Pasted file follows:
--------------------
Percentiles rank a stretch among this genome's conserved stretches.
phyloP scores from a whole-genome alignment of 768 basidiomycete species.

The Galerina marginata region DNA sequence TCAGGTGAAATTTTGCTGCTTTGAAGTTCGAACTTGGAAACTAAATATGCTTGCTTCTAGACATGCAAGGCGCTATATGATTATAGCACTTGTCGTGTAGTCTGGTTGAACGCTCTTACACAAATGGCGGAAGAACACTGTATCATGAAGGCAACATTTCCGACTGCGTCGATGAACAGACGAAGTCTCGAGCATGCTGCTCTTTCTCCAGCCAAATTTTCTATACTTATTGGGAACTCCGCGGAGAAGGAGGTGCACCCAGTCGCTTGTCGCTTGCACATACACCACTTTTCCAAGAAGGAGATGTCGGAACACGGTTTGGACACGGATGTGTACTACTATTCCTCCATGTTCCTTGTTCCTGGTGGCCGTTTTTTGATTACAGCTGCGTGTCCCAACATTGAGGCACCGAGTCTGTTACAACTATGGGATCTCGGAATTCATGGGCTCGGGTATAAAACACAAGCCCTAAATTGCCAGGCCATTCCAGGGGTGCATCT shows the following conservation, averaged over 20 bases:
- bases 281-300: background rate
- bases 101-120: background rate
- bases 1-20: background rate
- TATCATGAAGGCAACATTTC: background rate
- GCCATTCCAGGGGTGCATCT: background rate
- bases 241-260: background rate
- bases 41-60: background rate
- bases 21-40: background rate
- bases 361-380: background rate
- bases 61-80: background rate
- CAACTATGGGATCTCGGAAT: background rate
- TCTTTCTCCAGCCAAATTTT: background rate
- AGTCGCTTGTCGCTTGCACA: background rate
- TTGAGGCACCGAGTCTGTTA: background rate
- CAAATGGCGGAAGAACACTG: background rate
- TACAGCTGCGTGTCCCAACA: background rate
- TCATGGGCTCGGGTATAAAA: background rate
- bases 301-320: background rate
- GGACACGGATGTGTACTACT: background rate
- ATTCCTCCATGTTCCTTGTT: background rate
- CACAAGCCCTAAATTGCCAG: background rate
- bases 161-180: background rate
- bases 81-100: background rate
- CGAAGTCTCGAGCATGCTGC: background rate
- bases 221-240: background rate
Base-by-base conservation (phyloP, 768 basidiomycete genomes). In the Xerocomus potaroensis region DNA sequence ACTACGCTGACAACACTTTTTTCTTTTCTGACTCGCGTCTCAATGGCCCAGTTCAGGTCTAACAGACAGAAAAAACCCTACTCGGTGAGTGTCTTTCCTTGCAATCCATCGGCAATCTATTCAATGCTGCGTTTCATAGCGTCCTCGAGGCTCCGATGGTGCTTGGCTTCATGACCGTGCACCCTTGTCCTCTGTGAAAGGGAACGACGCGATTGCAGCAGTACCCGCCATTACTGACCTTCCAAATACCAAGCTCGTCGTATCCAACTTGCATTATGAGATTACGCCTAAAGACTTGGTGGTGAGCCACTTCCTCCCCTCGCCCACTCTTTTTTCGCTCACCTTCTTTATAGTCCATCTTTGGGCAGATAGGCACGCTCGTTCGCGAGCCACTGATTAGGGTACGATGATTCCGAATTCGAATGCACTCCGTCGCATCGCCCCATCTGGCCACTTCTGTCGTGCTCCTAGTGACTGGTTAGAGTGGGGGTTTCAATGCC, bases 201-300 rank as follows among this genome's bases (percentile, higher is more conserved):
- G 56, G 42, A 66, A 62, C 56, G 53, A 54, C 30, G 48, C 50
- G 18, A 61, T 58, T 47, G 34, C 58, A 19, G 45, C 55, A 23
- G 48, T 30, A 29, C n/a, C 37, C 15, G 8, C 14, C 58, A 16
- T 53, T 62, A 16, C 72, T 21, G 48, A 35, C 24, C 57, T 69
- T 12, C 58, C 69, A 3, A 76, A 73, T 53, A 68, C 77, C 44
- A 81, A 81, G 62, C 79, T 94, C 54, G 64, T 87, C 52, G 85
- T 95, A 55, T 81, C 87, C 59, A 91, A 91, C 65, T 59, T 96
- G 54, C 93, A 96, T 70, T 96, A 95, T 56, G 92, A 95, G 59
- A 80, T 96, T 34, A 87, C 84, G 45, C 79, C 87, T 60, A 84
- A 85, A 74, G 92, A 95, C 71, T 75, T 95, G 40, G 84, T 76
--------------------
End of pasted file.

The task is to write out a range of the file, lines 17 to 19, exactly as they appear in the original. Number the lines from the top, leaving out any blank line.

- TTGAGGCACCGAGTCTGTTA: background rate
- CAAATGGCGGAAGAACACTG: background rate
- TACAGCTGCGTGTCCCAACA: background rate